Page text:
The Second Sunday Of Lent Reflection By Mildred J. Reyes March 17, 2019
Be strong, and he shall comfort your heart; wait patiently for the Lord.
- Psalm 27:18 (from The Psalter, The Book of Common Prayer, p. 619)
Each day, I wake up with a grateful heart because I know that God is creating something new in me despite being a sinner living in a fallen world tainted by sin. In this season of Lent, we contemplate the passion of Jesus, take time for self-reflection and examination, and we repent and ask for forgiveness. Now, I am not the first nor will I be the last to say that practicing forgiveness is not an easy process—it can be a long and hard one—but it is not impossible, either.
Recently, for the first time and out of pure need, I participated in a silent retreat because I felt that my world—mind, heart, and soul—was overwhelmed with stuff that had reached an unmanageable state, and that there was no strength left in me, or so I believed. I found myself feeling distracted, scattered, and lost, unsure of what lay ahead. As I got in the car, I thought about how I would spend my time in silence. I was prepared with my bagged lunch, journal, coloring pencils, walking shoes, reading materials, and openness and willingness to welcome God’s voice in the midst of utter pandemonium.
Just like we heard about Jesus lamenting over Jerusalem in today’s Gospel, I began my silent retreat grieving the unmanageable overflow of stuff that was imprisoning me from being free. How can we turn our regrets into something good, I wondered? As I walked the vast fields, sat by the pond and watched gentle ripples move across the water’s surface, and listened to the birds chirping, it came to me: “be gentle, forgive yourself, and do not be afraid to wait.”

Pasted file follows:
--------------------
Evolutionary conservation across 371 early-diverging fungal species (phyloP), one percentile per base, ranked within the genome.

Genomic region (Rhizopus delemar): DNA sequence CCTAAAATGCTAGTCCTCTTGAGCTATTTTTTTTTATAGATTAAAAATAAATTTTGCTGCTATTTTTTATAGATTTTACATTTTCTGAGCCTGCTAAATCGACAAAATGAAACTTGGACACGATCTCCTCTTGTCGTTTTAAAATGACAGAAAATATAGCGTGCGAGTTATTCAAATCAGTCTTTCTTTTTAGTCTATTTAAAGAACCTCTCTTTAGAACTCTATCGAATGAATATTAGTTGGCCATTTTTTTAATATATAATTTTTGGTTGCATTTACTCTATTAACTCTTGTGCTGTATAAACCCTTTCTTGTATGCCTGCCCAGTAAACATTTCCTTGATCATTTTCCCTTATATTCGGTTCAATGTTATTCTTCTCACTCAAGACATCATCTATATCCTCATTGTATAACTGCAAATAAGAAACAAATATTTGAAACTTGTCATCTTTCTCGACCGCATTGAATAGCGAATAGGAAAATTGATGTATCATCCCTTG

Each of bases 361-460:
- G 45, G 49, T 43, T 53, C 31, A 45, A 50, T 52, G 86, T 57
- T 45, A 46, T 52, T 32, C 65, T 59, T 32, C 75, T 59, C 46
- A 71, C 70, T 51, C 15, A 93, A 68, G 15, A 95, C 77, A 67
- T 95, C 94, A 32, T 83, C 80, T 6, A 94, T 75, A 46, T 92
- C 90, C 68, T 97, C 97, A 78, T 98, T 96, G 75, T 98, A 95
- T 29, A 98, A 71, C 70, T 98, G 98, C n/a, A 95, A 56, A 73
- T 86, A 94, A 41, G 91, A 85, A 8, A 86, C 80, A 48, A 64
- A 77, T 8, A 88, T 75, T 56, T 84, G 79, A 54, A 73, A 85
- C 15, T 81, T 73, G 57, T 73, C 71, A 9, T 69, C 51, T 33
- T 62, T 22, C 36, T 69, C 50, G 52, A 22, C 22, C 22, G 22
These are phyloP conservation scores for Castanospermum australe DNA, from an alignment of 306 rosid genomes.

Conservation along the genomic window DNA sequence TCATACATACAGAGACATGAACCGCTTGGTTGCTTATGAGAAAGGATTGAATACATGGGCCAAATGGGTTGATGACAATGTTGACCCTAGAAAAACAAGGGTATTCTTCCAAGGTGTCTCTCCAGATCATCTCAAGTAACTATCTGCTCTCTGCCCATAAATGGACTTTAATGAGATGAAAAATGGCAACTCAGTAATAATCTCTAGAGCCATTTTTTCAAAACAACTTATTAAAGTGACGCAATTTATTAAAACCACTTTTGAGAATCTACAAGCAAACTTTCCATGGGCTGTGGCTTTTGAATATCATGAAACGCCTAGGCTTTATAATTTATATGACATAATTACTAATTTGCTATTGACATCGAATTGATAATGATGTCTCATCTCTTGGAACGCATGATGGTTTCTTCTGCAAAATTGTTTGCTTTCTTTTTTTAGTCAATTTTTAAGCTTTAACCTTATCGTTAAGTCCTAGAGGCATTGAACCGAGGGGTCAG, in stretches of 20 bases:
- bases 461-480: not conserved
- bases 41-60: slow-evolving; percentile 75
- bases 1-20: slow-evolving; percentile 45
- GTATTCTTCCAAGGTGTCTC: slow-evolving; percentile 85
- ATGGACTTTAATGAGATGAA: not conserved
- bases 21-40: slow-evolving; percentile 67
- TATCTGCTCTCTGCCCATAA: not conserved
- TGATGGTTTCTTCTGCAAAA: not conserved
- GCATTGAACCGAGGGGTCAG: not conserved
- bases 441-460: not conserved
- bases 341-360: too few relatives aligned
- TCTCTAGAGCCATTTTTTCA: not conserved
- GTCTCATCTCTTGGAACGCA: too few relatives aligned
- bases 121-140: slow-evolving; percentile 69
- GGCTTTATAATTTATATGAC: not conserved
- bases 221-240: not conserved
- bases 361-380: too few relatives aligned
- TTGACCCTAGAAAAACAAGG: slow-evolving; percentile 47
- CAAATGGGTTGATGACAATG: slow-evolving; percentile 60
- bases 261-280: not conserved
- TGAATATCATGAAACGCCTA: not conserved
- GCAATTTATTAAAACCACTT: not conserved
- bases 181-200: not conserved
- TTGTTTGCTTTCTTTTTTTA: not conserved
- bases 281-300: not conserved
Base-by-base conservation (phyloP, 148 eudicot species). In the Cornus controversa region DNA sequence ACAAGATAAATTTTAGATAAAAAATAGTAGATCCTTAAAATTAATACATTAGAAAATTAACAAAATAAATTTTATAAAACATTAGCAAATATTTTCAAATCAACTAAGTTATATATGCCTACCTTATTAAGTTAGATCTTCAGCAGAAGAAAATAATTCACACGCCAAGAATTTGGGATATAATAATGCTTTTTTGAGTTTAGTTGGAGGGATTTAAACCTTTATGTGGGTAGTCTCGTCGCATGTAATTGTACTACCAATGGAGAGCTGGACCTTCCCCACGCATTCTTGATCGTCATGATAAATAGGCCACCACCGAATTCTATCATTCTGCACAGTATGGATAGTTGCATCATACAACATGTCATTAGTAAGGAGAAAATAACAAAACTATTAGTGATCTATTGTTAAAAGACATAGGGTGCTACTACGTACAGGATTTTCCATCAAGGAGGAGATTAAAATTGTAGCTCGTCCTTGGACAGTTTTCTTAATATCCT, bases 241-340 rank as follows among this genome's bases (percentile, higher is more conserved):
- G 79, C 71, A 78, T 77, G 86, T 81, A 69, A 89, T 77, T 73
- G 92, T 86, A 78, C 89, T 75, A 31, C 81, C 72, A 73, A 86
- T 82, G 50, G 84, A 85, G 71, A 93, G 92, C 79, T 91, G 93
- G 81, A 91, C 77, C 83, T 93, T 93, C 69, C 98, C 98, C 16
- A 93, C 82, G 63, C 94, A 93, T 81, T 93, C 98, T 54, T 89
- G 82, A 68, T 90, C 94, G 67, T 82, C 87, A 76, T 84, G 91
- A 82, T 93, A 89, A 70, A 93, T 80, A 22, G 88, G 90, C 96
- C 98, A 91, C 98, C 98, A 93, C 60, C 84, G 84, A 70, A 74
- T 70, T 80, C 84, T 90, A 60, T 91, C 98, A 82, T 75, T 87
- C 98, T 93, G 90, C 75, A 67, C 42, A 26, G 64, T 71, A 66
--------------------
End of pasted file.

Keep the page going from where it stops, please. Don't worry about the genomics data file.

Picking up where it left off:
In that wisdom, I was reminded that Jesus teaches us that unconditional forgiveness and compassion toward penitent hearts requires our participation. It requires waiting, trusting, hoping, and being willing to change. In order to move toward being free, we first need to practice forgiveness by saying “I forgive you, and I ask for forgiveness” over and over to those who have harmed us, to those we have harmed, and then, most important of all, forgiving ourselves. No matter the level of adversity or distractions in our lives, we can trust that God is compassionate, tender, and understanding. She will lighten us with her love, grace, mercy, and redemption, if we but only acknowledge her presence. In forgiving, we free ourselves to move forward, transforming our old selves into the new life that Christ has given us. Then we will begin to see beauty where we didn’t before, and we will become more joyful because we now know God’s infinite love and forgiveness.
Forgiveness is also about the willingness to wait patiently. Our timetable for forgiveness, or dealing with our stuff, is not determined by us, but by divine timing. I draw inspiration from Henri Nouwen, who wrote, “The spirituality of waiting is not simply our waiting for God. It is also participating in God’s own waiting for us and in that way coming to share in the deepest purity of love, which is God’s love.” How will we invite God to gather us under her wings where we can wait patiently, practice forgiving, and love with our whole being?